*Jan 10:* We spend all day with HOWZAT’s technical consultant for more due diligence. Their guy really likes the way we’re developing our software and gives a thumbs up to the way we manage code, backups, etc. Dima and Moty handle a couple of toughies really well. He asks: ‘How well does your architecture scale?’ They have schematics prepared showing a future architecture, mapped against future traffic and costs. They also have examples of previous implementations that have worked for others. I am proud of them. It is one BIG box ticked.

*Jan 14:* Most of the due diligence has now been covered. Everyone on our team is spent by the huge amount of energy required just to consolidate existing information and produce new documentation of our work product for HOWZAT.

*Jan 28:* We receive a draft investment agreement, amendments to the articles of association, and our new service agreements. We have to hit the books again to look up a few things—the number of new terms seem to increase exponentially with each set of documents. We meet up with our fast-talking lawyer.

*Feb 1, AM*: We launch a new version of our site. It’s a total refresh of the front end, plus a number of new features, like the personalized recommendations. Big exhale, then this: Hugo spots a bug in our search and recommendations feature (it had to be him!). Dima tweaks the algorithm, and tests and redeploys it – within a couple of hours. Even bigger exhale. Early user feedback is very positive and the links are starting to come in.

*Feb 1, PM:* A last minute misunderstanding on a term concerning ownership of the intellectual property adds more “excitement” to what is an otherwise quiet day (;-).We’re supposed finalise all documents tomorrow. We have to schedule a Skype conference with HOWZAT partners for 11PM to avert the crisis.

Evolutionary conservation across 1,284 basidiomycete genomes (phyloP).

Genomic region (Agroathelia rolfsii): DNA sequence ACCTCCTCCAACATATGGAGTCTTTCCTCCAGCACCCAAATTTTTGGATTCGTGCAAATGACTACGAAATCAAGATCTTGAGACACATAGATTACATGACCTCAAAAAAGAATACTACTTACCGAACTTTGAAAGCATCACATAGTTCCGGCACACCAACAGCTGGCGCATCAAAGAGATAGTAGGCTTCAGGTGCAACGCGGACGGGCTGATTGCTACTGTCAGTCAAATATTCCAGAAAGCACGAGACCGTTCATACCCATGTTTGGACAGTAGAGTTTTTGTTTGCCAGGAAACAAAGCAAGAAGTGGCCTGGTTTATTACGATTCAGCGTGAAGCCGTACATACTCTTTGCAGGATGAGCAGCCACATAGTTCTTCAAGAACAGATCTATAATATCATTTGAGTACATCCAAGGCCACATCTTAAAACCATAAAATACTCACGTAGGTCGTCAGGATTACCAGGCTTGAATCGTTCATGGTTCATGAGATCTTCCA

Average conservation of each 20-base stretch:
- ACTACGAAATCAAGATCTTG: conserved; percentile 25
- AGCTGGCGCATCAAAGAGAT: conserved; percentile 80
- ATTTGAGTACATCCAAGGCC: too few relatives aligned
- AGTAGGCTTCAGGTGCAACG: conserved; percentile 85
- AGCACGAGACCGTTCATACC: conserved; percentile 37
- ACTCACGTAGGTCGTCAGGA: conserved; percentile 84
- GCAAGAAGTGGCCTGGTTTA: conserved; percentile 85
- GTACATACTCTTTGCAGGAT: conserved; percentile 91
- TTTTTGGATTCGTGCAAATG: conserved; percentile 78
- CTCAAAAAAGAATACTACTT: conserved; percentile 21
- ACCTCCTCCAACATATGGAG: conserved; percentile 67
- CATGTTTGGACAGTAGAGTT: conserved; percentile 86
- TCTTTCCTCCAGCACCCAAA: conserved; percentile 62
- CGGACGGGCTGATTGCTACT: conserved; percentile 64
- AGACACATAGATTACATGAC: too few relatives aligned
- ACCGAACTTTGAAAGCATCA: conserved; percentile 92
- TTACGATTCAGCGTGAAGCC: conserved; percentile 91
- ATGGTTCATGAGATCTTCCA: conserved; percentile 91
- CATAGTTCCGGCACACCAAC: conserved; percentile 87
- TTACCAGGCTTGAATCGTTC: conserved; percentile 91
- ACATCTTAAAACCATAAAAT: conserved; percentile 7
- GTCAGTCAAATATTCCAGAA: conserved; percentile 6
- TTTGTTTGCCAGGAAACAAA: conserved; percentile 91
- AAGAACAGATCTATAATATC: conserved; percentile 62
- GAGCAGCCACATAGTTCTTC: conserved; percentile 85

*Feb 02:* Final meeting goes as planned. We review and discuss all the documents in three-hours. Crisis averted.

*Feb 04:* Full TurstedPlaces team has dinner with HOWZAT media team. It is an equally big part of the deal’s due diligence. It is important to see if we will all get on with each other. The waiters us help us out: they confuse the day menu, twice; then manage to mix up Sascha’s order, three times. Everyone is amused, and relaxed now. We even discuss some obscure cricket rules (Turns out that a “HOWZAT”: is a verbal appeal made by a player to an umpire in a cricket match. As in: “_Howzat_ a fair call!?”) Everyone has a great time. Another big box ticked – and they pick up the tab, which is nice!

*Feb 05:* We sign the contract and service agreements. Fantastic, but we still have not closed. Although we have agreed on everything, HOWZAT’s investment fund members still have to approve the transaction. It is a nervous waiting period, but a good opportunity to focus on the product and enjoy a bit of sport, for a change.

*Feb 23:* Three long weeks later (!) we receive word that HOWZAT’s board has approved the investment. Still more days of nervous waiting. No deal is “done” until the money appears.

*Feb 27:* Biggest bank account balance I’ve ever seen. We’ve done it! Time to celebrate. Mini pub crawl and dinner at Asakusa, my favourite Japanese spot in London. I can pick up the tab this time!

So that was it — 83 days from start to finish. It was the first time any of us at TrustedPlaces had raised such an amount, and it happened much faster than what we had expected. Then again, it took nine months of hard work to lead us to the day when we first met Hugo. The pressure was very high at times, but we got lucking with good timing on a number of occasions. And we had some great people working with us on both sides. We had done it! The lessons we learned were many. Here are my top three:

*1) Don’t underestimate the effort you’ll have to put behind due diligence. Prepare for it.

2) Find people you trust (like a fast-talking lawyer) to usher you through the process. This is critical.

3) Help yourself by reading up on legal and corporate terminology before you even begin to try and raise funds.*

Now comes the hard part for “TrustedPlaces”: : spending the money right!